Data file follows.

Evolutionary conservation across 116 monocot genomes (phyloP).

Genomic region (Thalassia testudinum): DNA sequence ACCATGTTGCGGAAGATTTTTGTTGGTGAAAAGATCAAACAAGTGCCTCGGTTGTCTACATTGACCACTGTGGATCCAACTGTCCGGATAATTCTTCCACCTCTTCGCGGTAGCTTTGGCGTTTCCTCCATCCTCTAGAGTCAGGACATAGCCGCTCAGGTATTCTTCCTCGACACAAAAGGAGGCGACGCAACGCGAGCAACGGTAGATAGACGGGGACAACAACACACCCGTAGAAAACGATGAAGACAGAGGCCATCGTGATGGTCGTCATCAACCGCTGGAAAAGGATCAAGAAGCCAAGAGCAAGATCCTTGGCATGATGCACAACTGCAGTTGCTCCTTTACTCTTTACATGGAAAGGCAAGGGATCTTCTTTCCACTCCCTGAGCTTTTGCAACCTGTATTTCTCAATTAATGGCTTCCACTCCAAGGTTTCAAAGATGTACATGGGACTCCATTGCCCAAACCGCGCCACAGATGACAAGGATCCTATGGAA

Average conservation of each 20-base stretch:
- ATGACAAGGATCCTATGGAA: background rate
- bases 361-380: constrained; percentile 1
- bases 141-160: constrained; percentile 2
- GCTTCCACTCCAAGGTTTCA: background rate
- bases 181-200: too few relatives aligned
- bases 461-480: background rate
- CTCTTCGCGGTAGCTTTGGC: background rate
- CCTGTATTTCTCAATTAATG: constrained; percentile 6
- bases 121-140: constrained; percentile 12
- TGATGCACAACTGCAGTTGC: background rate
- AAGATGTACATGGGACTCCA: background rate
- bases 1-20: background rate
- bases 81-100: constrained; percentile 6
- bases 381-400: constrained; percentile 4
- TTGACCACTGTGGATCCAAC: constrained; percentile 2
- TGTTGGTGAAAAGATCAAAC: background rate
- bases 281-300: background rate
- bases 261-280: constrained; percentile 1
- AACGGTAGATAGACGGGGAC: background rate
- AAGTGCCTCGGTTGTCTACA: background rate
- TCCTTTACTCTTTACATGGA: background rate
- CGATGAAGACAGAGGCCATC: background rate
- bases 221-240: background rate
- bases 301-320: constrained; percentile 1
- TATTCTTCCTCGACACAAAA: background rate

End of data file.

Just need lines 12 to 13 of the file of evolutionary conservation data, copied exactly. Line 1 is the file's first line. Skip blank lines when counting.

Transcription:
- bases 121-140: constrained; percentile 12
- TGATGCACAACTGCAGTTGC: background rate